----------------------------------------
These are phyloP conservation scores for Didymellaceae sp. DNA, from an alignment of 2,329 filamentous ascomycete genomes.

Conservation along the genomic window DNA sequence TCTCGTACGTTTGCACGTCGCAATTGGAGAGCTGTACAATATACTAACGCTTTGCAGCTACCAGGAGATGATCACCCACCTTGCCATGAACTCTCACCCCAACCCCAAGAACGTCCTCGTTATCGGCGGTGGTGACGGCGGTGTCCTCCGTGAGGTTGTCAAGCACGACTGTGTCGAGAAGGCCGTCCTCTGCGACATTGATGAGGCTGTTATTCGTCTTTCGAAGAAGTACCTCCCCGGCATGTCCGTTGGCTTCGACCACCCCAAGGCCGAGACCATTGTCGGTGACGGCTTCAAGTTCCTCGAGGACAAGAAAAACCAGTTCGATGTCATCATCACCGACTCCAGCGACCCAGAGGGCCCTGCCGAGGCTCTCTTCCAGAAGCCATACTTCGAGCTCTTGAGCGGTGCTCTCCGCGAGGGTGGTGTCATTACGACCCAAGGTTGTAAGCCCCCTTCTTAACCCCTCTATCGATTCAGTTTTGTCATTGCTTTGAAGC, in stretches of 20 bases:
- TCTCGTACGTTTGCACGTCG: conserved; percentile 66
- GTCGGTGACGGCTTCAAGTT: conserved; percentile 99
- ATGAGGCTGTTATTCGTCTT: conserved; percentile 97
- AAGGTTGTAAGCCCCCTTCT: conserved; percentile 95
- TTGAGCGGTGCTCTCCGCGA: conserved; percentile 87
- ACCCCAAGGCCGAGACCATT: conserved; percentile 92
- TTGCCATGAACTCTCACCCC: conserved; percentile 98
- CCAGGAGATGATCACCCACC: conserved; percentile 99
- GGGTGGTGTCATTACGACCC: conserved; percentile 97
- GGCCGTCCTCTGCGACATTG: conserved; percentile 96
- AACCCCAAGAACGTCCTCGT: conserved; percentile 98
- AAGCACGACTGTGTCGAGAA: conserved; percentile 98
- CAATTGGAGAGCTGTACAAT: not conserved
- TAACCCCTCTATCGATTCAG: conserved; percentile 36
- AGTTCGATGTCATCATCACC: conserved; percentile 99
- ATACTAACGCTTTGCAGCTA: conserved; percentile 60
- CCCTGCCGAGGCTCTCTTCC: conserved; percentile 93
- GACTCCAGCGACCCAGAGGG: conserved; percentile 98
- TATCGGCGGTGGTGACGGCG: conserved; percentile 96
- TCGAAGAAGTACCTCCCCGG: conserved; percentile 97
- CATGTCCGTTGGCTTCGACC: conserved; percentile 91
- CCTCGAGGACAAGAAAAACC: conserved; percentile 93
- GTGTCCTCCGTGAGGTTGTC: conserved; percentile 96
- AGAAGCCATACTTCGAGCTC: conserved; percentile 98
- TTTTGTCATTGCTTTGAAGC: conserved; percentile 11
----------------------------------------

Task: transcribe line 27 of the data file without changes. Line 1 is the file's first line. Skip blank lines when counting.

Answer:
- TTTTGTCATTGCTTTGAAGC: conserved; percentile 11